Naguib Mahfouz was most prominent literary figure in the Arab world of the Twentieth Century, best known for his Cairo Trilogy (Palace Walk, Palace of Desire and Sugar Walk), which became an international bestseller. He was born in Cairo in 1911 and lived in the suburb of Agouza with his wife and two daughters for the rest of his life.
He published more than thirty novels as well as many collections of short stories, plays and screenplays. In 1988, Mr Mahfouz was awarded the Nobel Prize for Literature, the first Arab writer to win it. In 1994, after the publication of a novel that led him into trouble with Egypt's religious authorities, an attempt was made on his life, but he died peacefully in 2006, aged 94.
Interview Naguib Mahfouz
Interview with Naguib Mahfouz by writer and journalist Mohamed Salmawy in March, 2006.
Mohamed Salmawy: What did you feel when you knew you had won the Nobel Prize for Literature?
Naguib Mahfouz: I felt extreme happiness as well as great astonishment. I never expected to win the prize. During my time Nobel was awarded to writers of the highest calibre like Anatole France, Bernard Shaw, Ernest Hemingway, and William Faulkner. There were also Jean-Paul Sartre and Albert Camus. I had heard that an Arab writer might some day win the Nobel Prize, but I greatly doubted it would happen.
Mohamed Salmawy: But did not writer Abbas Mahmoud El-Aqqad nominate you to the prize 20 years before you won it? This was during a television interview in which he said he believed you deserve the Nobel Prize.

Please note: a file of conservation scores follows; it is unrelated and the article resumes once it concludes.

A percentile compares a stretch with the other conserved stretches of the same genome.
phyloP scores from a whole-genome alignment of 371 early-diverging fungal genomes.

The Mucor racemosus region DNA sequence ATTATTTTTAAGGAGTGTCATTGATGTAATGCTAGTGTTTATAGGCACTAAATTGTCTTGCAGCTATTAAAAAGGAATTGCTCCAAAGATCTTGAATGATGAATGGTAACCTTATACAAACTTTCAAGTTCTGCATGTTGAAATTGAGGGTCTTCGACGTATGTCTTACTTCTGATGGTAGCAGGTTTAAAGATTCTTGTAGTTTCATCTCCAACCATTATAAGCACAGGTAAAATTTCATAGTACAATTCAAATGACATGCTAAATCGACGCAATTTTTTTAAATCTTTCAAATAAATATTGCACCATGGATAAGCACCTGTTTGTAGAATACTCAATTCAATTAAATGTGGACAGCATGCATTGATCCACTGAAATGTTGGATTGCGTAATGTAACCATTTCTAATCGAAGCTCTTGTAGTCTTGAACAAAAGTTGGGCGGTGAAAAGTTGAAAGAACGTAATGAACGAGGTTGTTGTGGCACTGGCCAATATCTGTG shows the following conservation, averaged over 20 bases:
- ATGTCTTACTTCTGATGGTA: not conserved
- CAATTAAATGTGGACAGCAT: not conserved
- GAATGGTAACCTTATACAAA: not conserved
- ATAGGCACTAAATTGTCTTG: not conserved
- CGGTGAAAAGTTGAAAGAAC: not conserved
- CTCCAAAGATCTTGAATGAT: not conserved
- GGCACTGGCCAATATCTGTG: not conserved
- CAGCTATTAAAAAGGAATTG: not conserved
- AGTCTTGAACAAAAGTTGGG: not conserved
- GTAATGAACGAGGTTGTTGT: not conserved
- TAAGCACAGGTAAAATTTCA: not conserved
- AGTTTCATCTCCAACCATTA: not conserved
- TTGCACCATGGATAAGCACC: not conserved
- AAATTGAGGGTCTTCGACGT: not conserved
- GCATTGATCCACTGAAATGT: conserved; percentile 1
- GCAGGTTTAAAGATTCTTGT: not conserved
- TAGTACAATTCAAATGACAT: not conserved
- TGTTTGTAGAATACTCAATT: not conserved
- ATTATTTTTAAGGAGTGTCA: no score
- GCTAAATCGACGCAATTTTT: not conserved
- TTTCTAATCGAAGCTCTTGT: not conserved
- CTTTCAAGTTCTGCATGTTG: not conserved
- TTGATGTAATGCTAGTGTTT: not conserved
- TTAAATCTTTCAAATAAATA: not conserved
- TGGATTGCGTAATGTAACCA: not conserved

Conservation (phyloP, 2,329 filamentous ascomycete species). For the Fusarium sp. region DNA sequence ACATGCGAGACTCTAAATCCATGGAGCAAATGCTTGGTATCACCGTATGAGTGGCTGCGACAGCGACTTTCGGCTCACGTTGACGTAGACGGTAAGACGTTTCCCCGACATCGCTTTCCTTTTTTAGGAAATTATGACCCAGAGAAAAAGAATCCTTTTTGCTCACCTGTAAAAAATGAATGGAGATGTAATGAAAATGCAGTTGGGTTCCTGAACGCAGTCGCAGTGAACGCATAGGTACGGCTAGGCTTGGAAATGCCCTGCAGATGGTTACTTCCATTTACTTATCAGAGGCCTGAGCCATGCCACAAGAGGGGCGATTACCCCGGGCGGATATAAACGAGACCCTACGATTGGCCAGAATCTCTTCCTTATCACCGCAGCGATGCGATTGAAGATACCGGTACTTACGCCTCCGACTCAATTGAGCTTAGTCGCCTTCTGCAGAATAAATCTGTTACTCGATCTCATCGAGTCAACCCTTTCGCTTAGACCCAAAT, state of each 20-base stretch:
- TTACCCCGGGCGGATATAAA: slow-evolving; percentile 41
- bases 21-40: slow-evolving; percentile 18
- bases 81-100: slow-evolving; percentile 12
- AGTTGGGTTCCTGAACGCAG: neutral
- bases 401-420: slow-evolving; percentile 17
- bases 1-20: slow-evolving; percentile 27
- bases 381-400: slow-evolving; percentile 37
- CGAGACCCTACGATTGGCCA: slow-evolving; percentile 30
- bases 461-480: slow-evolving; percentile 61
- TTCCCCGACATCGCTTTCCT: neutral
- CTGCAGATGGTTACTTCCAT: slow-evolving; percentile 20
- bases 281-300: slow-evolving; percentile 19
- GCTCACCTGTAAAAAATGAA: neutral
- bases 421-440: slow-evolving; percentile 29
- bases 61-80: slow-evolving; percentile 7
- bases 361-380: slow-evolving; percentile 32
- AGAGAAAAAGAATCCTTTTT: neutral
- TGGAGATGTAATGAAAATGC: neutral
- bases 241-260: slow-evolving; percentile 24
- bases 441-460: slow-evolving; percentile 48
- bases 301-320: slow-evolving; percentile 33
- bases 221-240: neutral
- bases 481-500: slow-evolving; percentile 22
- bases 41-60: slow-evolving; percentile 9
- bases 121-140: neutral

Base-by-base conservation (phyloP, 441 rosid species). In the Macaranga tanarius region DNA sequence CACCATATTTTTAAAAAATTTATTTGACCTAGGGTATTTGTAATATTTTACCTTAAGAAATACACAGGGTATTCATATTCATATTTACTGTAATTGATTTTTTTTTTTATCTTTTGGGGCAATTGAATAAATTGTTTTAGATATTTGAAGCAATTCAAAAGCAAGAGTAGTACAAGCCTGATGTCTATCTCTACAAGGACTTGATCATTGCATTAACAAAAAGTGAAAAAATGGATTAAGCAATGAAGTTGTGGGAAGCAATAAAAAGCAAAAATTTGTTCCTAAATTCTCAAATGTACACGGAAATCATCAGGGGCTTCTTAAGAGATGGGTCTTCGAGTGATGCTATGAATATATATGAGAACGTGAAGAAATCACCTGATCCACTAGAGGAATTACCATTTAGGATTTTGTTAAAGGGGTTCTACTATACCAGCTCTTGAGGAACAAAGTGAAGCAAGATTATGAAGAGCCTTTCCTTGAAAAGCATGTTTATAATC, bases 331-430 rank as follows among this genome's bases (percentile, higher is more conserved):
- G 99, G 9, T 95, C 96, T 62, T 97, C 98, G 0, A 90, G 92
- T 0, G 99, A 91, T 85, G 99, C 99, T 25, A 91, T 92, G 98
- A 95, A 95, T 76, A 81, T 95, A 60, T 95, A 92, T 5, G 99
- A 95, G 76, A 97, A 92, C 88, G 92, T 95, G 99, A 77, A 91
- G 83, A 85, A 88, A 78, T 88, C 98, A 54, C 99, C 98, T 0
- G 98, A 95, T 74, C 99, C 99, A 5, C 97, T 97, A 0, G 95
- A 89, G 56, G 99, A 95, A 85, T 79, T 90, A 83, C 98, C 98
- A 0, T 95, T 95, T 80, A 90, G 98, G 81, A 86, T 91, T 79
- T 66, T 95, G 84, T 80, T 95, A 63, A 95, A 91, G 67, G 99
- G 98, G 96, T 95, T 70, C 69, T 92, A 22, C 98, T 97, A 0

Naguib Mahfouz: El-Aqqad was always courageous in his thinking.
Mohamed Salmawy: Did winning the Nobel Prize in any way influence your life and subsequent work?
Naguib Mahfouz: Yes, it encouraged me to continue writing. But I received it at a later stage of my writing career, unfortunately. The only thing I wrote afterwards was Echoes of an Autobiography. I am now writing Dreams of Recuperation. Even the novel Qushtumur, which was published in serialised form in Al-Ahram was written before the prize. It appeared in book form afterwards.
On the personal level winning Nobel imposed on me a life-style to which I am not used and which I would not have preferred. I accepted the interviews and encounters that had to be held with the media, but I would have preferred to work in peace.
Mohamed Salmawy: What made you become a writer and who inspired your career?
Naguib Mahfouz: I started writing while I was in school on copy-books. I was inspired by contemporary Arab writers like El-Manfalouti, Taha Hussein, and El-Aqqad. They moved in me the passion to write, with the result that I moved from the science section to the literature section when I was in secondary school.
Mohamed Salmawy: What have been the most important events in your life since Nobel?
Naguib Mahfouz (pointing to his neck): This, the beating I received in 1994 (referring to the assassination attempt on his life when a youth tried to plunge a dagger in his neck. Mahfouz’s right hand was paralyzed for a long time afterwards). But I was also greatly honoured by the state and people in a way that deeply moved me.
Mohamed Salmawy: What has been the impact of your works on Egyptian literature since you won the Nobel Prize?
Naguib Mahfouz: The answer to this must be left to the critics. Only they can say whether my writings influenced Arabic literature or not. One effect that the Nobel Prize seems to have had is that more Arabic literary works have been translated into other languages. I heard this from Russian visitors, as well as from Germans who came to Egypt to invite us to the Frankfurt International Book Fair for which they were preparing at the time.
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